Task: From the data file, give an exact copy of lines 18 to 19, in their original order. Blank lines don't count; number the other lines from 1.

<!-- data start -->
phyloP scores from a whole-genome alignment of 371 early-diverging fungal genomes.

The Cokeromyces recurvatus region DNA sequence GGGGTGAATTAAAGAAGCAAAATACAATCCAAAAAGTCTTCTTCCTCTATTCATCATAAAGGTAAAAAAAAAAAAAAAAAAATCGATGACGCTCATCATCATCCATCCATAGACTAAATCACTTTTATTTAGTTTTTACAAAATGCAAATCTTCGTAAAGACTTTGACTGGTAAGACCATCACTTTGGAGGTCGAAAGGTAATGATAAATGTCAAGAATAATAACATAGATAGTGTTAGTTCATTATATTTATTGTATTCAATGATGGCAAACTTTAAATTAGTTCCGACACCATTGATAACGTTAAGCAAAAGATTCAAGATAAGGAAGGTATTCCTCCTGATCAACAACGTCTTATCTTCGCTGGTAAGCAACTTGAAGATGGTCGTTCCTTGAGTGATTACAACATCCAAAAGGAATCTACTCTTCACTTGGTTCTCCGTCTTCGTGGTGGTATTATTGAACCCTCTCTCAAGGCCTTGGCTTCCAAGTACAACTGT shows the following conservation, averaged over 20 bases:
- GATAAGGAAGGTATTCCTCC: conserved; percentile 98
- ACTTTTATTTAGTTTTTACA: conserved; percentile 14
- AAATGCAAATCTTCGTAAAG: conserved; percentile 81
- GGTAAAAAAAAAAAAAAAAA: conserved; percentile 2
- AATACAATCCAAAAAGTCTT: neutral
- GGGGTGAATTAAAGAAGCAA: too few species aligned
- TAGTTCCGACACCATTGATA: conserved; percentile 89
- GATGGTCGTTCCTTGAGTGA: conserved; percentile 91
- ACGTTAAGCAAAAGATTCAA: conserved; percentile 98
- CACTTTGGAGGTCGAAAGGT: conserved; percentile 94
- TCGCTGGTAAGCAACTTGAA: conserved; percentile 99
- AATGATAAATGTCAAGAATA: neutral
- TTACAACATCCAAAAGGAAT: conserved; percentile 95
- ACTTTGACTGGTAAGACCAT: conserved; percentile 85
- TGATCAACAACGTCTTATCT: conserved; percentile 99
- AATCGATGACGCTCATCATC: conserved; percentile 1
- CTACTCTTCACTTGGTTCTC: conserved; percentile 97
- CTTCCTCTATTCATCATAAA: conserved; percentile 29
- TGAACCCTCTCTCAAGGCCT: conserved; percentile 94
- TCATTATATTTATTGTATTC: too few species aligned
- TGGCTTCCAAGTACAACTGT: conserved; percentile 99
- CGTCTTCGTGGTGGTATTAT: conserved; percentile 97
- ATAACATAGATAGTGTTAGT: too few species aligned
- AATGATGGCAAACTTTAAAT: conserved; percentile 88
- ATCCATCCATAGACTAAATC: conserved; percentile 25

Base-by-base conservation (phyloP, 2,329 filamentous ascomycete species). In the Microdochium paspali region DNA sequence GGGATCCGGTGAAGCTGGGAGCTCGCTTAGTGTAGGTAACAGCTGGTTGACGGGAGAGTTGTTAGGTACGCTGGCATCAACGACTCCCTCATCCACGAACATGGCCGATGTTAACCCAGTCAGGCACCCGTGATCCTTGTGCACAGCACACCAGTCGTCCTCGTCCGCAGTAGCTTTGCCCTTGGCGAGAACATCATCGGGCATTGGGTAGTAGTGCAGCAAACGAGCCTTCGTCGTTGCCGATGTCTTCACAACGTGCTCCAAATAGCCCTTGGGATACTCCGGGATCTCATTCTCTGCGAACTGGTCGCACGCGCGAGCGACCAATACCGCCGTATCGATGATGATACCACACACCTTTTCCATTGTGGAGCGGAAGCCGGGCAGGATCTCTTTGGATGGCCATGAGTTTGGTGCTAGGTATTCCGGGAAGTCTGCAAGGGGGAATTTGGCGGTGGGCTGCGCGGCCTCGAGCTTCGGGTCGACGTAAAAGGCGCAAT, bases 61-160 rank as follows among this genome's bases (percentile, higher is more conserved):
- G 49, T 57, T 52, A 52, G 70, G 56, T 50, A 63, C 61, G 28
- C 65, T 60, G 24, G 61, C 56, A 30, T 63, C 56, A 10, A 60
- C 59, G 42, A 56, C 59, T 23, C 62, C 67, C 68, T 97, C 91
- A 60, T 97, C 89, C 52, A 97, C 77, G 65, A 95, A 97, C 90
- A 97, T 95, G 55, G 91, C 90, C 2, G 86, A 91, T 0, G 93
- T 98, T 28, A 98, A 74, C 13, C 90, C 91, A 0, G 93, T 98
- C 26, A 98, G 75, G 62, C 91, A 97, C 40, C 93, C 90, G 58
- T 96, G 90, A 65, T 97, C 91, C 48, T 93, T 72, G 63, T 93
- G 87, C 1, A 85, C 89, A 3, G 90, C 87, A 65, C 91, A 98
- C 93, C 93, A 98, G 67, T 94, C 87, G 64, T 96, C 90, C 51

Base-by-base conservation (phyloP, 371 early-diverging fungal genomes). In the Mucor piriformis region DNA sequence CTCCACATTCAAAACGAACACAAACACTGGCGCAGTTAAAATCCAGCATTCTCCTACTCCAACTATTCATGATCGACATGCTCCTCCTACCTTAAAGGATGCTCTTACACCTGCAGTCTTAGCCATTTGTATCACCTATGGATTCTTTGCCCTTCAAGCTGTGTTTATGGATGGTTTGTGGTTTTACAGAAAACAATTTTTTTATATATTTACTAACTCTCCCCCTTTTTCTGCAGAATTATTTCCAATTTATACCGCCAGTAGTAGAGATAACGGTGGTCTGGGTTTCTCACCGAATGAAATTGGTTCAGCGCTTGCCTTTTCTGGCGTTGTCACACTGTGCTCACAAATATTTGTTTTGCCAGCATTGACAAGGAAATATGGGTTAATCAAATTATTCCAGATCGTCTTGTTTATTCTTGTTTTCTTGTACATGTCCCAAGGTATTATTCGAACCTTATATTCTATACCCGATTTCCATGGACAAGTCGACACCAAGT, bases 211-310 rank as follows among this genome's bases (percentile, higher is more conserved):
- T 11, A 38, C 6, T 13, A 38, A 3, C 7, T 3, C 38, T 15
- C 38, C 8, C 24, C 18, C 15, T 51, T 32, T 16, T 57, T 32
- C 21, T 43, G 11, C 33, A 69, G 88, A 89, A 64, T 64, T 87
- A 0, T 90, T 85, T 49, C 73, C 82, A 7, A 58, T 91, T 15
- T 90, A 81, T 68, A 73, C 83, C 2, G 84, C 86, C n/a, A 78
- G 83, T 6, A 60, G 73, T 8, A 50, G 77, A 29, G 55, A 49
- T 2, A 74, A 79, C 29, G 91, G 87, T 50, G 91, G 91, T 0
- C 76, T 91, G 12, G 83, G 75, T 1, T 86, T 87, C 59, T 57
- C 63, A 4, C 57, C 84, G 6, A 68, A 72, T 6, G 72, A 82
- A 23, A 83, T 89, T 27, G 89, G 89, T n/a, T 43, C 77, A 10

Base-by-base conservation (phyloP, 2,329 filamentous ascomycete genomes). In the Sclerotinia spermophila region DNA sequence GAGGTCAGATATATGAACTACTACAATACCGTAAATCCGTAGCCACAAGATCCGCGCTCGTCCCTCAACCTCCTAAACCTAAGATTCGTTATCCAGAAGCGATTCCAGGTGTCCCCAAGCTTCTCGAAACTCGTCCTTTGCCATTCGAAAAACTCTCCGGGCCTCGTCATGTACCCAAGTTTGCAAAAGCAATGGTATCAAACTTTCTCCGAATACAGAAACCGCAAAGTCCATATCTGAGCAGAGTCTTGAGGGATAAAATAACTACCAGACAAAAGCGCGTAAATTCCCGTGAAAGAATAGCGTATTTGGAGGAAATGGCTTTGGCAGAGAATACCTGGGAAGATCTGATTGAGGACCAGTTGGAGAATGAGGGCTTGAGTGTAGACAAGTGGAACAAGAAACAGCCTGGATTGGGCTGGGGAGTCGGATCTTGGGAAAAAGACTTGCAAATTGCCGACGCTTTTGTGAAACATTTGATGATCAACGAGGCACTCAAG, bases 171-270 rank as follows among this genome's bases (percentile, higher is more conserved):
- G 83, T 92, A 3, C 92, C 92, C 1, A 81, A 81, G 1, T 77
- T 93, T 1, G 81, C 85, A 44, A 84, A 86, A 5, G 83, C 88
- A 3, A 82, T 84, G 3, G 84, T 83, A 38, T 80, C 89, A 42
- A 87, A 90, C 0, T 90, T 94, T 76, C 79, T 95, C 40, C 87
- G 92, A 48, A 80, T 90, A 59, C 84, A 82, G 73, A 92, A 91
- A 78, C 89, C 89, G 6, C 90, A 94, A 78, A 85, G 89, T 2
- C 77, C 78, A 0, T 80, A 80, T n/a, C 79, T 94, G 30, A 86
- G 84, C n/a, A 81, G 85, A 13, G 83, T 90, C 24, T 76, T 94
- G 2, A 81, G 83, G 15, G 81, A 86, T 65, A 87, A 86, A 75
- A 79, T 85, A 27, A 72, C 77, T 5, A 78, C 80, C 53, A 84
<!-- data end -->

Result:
- AATCGATGACGCTCATCATC: conserved; percentile 1
- CTACTCTTCACTTGGTTCTC: conserved; percentile 97